How Marilyn Monroe's white dress from The Seven Year Itch became iconic.
Marilyn Monroe and Tom Ewell's characters leave a movie theatre and go for an evening stroll. As they walk over a subway grate, Monroe's character hears the sound of an approaching subway train and stops. As the train passes underneath, the rush of air from the tunnel blows her white dress upwards, exposing her legs.
This scene from Billy Wilder's The Seven Year Itch is one of the most recognisable movie scenes in history and remains iconic to this day. It probably also made the movie far more popular than it would have been otherwise, cementing Monroe's status as the 20th century's most famous sex symbol.
And to a large extent, the wow effect in the scene was achieved thanks to the outfit Monroe was wearing, a white midi dress with a plunging neckline and a pleated skirt.
Here's the story behind the iconic look.
Today, the scene with Marilyn Monroe standing on a subway grate with a train passing underneath and a woosh of air blowing up her skirt is so recognisable people don't even remember the movie it's from. It's been alluded to and paid homage to ironically in pop culture hundreds of times. Few people today, though, can truly appreciate the effect it would have had in the mid-1950s.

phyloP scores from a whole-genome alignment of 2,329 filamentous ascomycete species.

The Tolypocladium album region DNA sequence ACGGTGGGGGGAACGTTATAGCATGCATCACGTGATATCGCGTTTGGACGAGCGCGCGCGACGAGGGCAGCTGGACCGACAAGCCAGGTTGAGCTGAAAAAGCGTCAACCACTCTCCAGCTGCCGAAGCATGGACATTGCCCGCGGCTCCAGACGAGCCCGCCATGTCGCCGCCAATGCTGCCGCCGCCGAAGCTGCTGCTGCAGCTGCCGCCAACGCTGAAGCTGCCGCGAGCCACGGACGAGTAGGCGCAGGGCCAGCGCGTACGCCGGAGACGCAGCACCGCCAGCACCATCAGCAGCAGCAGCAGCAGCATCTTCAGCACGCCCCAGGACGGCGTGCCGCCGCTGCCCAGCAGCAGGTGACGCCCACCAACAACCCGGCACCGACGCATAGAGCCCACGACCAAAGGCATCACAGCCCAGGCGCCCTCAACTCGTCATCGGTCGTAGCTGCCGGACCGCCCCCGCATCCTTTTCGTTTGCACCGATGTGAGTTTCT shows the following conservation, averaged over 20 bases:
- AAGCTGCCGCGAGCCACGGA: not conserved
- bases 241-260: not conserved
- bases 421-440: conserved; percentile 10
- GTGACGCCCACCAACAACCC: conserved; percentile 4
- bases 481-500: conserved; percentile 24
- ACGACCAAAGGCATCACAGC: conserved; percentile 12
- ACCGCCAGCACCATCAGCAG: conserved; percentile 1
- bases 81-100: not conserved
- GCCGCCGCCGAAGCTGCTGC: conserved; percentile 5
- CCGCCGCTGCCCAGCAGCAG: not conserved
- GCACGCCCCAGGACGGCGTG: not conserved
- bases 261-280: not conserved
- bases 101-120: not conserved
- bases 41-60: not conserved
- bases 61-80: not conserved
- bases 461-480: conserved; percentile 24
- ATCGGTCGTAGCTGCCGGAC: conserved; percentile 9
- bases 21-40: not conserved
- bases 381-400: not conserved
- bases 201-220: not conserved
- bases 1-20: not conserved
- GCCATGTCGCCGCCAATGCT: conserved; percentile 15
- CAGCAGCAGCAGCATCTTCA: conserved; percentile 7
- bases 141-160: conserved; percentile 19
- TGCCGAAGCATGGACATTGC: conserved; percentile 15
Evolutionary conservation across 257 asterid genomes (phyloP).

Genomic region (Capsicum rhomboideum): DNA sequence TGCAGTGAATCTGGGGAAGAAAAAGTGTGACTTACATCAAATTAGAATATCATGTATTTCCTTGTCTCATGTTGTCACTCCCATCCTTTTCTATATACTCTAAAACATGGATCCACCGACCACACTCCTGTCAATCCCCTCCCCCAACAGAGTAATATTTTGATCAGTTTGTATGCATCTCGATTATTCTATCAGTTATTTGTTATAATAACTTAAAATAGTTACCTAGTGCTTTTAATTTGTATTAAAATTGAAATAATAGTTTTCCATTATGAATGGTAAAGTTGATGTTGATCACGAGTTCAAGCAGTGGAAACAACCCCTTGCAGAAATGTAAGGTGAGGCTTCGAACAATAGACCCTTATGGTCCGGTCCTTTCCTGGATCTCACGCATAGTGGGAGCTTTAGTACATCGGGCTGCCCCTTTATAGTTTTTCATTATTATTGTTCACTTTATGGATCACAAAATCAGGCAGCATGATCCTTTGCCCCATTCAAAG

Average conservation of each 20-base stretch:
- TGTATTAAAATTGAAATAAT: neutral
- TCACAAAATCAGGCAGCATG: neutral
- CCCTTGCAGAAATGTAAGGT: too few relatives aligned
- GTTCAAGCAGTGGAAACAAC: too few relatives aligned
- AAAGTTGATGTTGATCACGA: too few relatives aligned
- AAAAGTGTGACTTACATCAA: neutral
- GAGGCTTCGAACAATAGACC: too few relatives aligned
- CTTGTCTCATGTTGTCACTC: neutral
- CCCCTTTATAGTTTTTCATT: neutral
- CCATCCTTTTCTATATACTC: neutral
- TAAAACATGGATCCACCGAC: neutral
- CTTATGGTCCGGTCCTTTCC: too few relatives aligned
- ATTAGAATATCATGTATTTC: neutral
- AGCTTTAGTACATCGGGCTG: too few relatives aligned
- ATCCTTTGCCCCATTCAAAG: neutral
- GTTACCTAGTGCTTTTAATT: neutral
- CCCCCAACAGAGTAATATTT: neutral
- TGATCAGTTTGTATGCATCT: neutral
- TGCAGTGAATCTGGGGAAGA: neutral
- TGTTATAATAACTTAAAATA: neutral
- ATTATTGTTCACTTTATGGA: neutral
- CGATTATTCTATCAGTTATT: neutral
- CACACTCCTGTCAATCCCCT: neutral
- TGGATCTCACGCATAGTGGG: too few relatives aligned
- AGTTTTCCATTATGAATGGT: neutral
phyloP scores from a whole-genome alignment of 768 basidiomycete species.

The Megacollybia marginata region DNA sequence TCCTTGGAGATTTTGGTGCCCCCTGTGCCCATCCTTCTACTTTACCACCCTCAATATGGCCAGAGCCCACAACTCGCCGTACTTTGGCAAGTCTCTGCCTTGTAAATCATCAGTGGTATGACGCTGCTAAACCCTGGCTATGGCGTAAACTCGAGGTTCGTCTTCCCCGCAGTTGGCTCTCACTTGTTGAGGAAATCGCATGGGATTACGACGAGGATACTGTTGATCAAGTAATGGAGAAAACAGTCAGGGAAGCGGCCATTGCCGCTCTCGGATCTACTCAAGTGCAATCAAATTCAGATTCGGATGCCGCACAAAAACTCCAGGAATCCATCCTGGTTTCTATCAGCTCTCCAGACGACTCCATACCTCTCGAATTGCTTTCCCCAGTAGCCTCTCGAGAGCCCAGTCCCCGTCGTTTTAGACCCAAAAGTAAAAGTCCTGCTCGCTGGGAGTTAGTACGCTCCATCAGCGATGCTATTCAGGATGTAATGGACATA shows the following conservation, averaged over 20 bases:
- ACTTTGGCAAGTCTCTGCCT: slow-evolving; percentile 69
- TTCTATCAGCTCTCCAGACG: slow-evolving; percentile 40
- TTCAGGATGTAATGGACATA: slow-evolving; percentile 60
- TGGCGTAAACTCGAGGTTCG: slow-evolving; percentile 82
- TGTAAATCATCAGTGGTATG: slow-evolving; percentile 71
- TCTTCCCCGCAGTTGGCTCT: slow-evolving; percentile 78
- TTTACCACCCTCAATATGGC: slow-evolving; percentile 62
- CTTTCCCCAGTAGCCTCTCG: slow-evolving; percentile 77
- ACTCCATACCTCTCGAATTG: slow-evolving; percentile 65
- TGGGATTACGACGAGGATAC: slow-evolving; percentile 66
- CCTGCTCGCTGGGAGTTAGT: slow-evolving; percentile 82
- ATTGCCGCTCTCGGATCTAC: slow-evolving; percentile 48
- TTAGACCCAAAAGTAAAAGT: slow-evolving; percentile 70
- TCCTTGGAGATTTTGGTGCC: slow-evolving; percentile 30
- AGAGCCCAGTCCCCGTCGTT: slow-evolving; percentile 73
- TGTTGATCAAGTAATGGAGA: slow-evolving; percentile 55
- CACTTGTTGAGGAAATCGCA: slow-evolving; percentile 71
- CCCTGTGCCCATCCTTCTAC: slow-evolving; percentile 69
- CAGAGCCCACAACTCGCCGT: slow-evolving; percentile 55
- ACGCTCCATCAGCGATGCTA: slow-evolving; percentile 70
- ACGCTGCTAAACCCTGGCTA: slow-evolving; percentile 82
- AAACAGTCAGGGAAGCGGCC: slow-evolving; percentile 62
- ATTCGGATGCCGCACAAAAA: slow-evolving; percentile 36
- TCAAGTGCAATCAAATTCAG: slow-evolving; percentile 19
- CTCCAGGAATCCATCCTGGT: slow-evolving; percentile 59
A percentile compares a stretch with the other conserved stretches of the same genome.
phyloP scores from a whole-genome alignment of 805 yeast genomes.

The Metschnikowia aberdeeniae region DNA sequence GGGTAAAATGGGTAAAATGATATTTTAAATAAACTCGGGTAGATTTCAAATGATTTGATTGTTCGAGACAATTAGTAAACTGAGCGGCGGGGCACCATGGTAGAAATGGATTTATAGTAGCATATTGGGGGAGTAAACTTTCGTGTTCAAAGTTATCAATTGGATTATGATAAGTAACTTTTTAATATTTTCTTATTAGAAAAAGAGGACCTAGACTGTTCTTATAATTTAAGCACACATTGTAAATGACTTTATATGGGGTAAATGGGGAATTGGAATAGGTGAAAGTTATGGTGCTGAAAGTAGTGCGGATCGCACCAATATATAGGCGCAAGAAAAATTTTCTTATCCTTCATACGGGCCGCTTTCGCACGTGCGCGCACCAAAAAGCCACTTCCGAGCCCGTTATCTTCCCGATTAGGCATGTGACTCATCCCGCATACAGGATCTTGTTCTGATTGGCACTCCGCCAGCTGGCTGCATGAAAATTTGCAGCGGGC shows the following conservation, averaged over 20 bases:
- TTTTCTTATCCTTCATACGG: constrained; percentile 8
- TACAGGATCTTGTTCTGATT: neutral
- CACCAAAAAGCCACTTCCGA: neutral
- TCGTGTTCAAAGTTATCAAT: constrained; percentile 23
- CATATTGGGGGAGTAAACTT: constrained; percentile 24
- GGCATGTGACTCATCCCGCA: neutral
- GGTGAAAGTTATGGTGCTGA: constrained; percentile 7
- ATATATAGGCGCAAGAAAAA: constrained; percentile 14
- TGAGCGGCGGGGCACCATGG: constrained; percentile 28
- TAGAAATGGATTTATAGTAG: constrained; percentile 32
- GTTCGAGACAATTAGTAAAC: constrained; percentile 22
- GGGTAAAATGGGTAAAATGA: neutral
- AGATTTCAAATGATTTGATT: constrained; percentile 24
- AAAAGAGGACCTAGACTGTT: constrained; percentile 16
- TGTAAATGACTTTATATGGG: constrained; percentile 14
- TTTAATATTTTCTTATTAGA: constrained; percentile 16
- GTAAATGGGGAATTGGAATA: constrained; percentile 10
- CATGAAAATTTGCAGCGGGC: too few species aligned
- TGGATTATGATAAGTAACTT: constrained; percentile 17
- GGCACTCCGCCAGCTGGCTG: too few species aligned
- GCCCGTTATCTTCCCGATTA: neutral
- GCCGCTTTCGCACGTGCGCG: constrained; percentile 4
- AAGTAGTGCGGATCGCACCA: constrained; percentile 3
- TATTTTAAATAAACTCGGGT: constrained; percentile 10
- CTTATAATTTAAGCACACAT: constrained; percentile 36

In our age of twerking and see-through outfits, this scene looks completely innocent and even chaste. But when the film came out, it was a jaw-dropper, especially seeing how Marylin Monroe was regarded as one of the sexiest actresses of her time.
The scene was filmed on location in New York, so a lot of people gathered around the set that day, Monroe's fans, paparazzi, police, and rubberneckers, all waiting for the next take to see the skirt blow upwards again and again.
Curiously enough, Monroe's then-husband, baseball player Joe DiMaggio was on set with her. Their relationship was already on the rocks, and when he saw the sort of scene Monroe was filming, he got really mad. It was on the set of the Seven Year Itch that the two decided to get a divorce: rumour has it the iconic dress had something to do with it.
Costume designer William Travilla created the dress.
He was known as Monroe's favourite clothes designer. He designed outfits she wore in eight films, and some say he may even have been romantically involved with her at one time.
Legendary Harper's Bazaar fashion editor Diana Vreeland claimed he didn't design the dress at all; he just bought it off the shelf. Travilla naturally denied that. There is no way to establish the facts of what really happened, so we have to take the designer's word for it. He wasn't a big fan of the dress, though, calling it "that silly little dress" in one interview. Of course, he couldn't have known at the time that the silly little dress would end up being far more famous than him.